7. Laurie G, I’d love to visit Wisconsin sometime. It sounds like a place a historical romance writer would need to go at least once in their lifetime. Anyplace where you can step back in time gets my vote. I really enjoy watching them churn butter, shoe a horse, or any of the other jobs the pioneers did. I hope you get to go there often. And take your kids if you have any. They need to see how we got to where we are today and appreciate the modern inventions we take for granted. Thanks for dropping by.

  8. Hi Pamela T, glad you enjoyed my blog. That old house you mentioned held the spirit of the people who lived there. Your Grandma Jo sounds like a woman I’d love to have met, fearless and full of vim and vigor as they say. How sad they tore the house down. I hate when they do that. It’s like the new owners can’t see the value in perserving pieces of the past. To them it’s over and done with and are in a rush to wipe away the footprints. I’m glad you got to “feel” the spirit of your Grandma Jo though. That’s really neat. And it’s also great that you placed that setting in the book you wrote. In doing that you perserved that old house in a sense. Good for you!!

  9. Hi Judy H, I’m glad you could relate to my blog. Yes, I can imagine Lincoln’s log cabin would be a powerful place. I wish I could visit it. And also retrace the Oregon Trail. Walking in the footsteps where those brave settlers once stood, to “feel” their struggle, would be an unforgettable experience. I’m glad you got the chance to see those places.

  10. Hi Karen, thanks for coming by. I know what you mean about being a rush and not stopping to read historical markers. There are lots in this area that I’ve not stopped to read. One day I’m going to make myself do that. I really want to learn the history of this area. A lot happened here.

    Bless you for the kind words about our anthologies! I’m glad you liked them and I hope you’ll find this new one as entertaining as the others. I’ll be giving some copies away when we get to the release date.

  11. Great post Linda, there is an old shaker village near where I live and when you go through it, you feel like you are traveling back in time! Very interesting to see how people lived back then.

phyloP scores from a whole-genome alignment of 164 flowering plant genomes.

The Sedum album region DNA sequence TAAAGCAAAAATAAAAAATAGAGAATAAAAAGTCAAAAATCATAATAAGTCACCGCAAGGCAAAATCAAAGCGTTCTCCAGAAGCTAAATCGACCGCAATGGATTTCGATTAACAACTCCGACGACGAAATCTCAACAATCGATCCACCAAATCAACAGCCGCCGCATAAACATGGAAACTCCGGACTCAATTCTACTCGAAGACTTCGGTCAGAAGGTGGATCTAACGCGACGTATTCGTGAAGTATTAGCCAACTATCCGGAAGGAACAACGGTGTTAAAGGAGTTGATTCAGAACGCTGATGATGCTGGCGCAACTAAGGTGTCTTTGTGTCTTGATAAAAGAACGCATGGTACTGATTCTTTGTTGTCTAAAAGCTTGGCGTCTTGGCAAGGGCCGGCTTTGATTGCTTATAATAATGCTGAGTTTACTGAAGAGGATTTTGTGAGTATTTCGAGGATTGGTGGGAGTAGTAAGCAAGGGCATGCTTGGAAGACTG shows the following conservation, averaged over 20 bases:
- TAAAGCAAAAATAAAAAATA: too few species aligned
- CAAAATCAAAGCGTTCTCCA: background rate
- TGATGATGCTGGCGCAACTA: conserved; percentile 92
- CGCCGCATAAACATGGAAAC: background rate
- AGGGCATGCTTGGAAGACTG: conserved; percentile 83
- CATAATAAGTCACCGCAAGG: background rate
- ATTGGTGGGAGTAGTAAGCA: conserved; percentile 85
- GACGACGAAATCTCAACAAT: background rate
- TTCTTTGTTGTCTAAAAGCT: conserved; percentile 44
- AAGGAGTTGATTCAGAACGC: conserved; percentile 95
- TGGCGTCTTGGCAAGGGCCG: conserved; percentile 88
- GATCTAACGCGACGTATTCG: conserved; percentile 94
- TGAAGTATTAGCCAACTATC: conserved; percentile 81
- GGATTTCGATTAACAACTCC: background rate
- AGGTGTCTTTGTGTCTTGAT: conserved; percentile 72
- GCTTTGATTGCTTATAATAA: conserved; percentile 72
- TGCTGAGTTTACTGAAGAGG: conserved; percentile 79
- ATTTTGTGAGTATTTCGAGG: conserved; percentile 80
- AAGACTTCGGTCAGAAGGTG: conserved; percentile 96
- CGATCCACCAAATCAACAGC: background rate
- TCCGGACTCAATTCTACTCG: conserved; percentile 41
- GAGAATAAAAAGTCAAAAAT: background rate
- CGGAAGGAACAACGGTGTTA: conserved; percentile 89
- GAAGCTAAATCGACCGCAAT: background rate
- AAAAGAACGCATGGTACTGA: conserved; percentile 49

12. I’ve had a few historical places hit me like this, Linda.

    I once went to Lake Atasca, the headwaters of the Mississippi in northern Minnesota. The water wasn’t the thing it was the drive. The woods around it.

    We drove there, so a road had been hacked out of that forest, but to look off through the woods, it was a perfect embodiment of the word Impenetrable.
    Trees so close together, broken off, scub brush, land so rough … I don’t think a person could walk ten yards into those woods. I could exactly imagine being a pioneer, looking for a place to settle. You would have avoided that place. Such a barrier.

    It absolutely transported me. I’ve always wanted to set a story in those woods. Not sure WHAT story, but what a land that time forgot.

  13. The other place like this for me that comes to mind is Carlsbad Cavern. When I walked through that place it was like I went back in time. I could imagine the first person who tried to walk in there. (I’ve read a lot about him, fascinating stuff)
    But it’s so VAST and so DANGEROUS.

    Did you know that they found THREE dead bodies down there as they explored. Very odd.
    One was buried about one hundred feet down in Bat Guano. One was wrapped in leather, so a sort of formal burial situation. One was under a limestone drip and the skeleton had grown and grown as it became something of a stalagmite. When they found the body they thought it was of a giant, because it was so big. It took them a while to not think they’d found evidence of a lost race of giant men.
    These bodies were already down there when Jim White discovered the cavern so someone had come before.
    Jim White spent TWENTY YEARS trying to convince people it was cool. It was just so far out from a town, such rugged land. No roads. He couldn’t get anyone to come and look.

  14. Oh, and, just this year, I read that they have discovered a new stretch of the cavern that is still unexplored. Out over some pit they discovered that OVERHEAD was a huge cave. They raised a camera up to it on a helium balloon (or something like that) So after 100 years they haven’t reached the ends of Carlsbad Cavern.

  15. Hi Linda! This sounds like a perfect setting for a book! About connecting to historical places . . . That feeling mostly hits me in the middle of nowhere, where it’s easy to imagine covered wagons and people moving west. I like to imagine being the first person to ever see a particular place or view.

    On a more concrete note, visiting the White House (just the “cattle tour”) gave me goosebumps. Same with Mt. Vernon.

  16. Hi Quilt Lady, wow a Shaker village! I love going to those places where the people show what it was like to live back in the old days. I learn all sorts of interesting things. I can read about the different tasks people used to do, but actually seeing it makes a much deeper impression. And I learn all sorts of interesting little details that make it come to life more when I add them in my stories.